Shares of BlackBerry (NASDAQ: BBRY) fell nearly 8% yesterday following a report from an investment research firm that U.S. returns for the company's Z10 touchscreen smartphone were unusually high. The company issued a statement this morning denying the report and said that it would ask the U.S. Securities and Exchange Commission (SEC) and the Ontario Securities Commission to review what BlackBerry called "a false and misleading report about retail return rates."
The company's CEO said:
Sales of the BlackBerry® Z10 are meeting expectations and the data we have collected from our retail and carrier partners demonstrates that customers are satisfied with their devices. Return rate statistics show that we are at or below our forecasts and right in line with the industry. To suggest otherwise is either a gross misreading of the data or a willful manipulation.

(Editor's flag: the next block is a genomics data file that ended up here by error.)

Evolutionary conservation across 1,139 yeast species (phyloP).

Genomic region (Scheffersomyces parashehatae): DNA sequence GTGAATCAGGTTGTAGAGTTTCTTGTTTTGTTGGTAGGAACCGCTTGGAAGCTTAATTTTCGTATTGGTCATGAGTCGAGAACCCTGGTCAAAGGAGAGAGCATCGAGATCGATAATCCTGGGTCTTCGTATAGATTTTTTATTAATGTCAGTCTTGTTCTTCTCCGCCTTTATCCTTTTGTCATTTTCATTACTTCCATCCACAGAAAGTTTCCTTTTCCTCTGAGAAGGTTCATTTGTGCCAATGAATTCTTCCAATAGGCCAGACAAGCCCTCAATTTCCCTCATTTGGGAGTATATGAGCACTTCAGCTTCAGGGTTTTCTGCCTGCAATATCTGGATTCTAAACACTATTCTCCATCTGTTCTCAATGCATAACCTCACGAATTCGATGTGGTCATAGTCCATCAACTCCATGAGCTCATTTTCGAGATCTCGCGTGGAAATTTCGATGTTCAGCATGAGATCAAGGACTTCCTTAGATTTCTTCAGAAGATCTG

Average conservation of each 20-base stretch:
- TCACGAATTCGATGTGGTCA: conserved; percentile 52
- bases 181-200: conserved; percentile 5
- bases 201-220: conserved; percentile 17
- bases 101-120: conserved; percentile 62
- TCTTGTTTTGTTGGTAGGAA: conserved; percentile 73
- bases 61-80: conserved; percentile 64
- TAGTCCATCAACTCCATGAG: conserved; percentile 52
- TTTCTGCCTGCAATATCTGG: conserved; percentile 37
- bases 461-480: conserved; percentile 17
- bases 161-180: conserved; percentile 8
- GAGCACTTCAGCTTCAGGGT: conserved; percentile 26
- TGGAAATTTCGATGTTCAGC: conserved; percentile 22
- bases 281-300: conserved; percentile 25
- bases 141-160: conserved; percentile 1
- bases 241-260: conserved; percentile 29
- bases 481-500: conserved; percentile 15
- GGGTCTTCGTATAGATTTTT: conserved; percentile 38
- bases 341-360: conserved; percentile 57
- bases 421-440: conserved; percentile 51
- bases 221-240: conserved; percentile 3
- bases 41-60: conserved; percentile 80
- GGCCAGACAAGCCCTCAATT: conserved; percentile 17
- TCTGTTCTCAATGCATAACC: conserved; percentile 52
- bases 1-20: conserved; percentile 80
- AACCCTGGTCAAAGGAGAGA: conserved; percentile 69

Research firm Detwiler Fenton made the claim yesterday, and both BlackBerry and Verizon Wireless have rejected it. BlackBerry noted that Detwiler Fenton has refused to make its report or its methodology public.
BlackBerry's chief legal officer is also steamed:
Everyone is entitled to their opinion about the merits of the many competing products in the smartphone industry, but when false statements of material fact are deliberately purveyed for the purpose of influencing the markets a red line has been crossed.
The return rate on the Z10 is less important that the number of units sold. High returns do not help, but BlackBerry needs to figure out a way to sell more phones. We noted yesterday a report that 71% of smartphone buyers told investment firm Raymond James that they would never consider buying a BlackBerry phone. That is the company's biggest problem.
Shares of BlackBerry are up about 2.6% this morning, at $13.87 in a 52-week range of $6.22 to $18.32.
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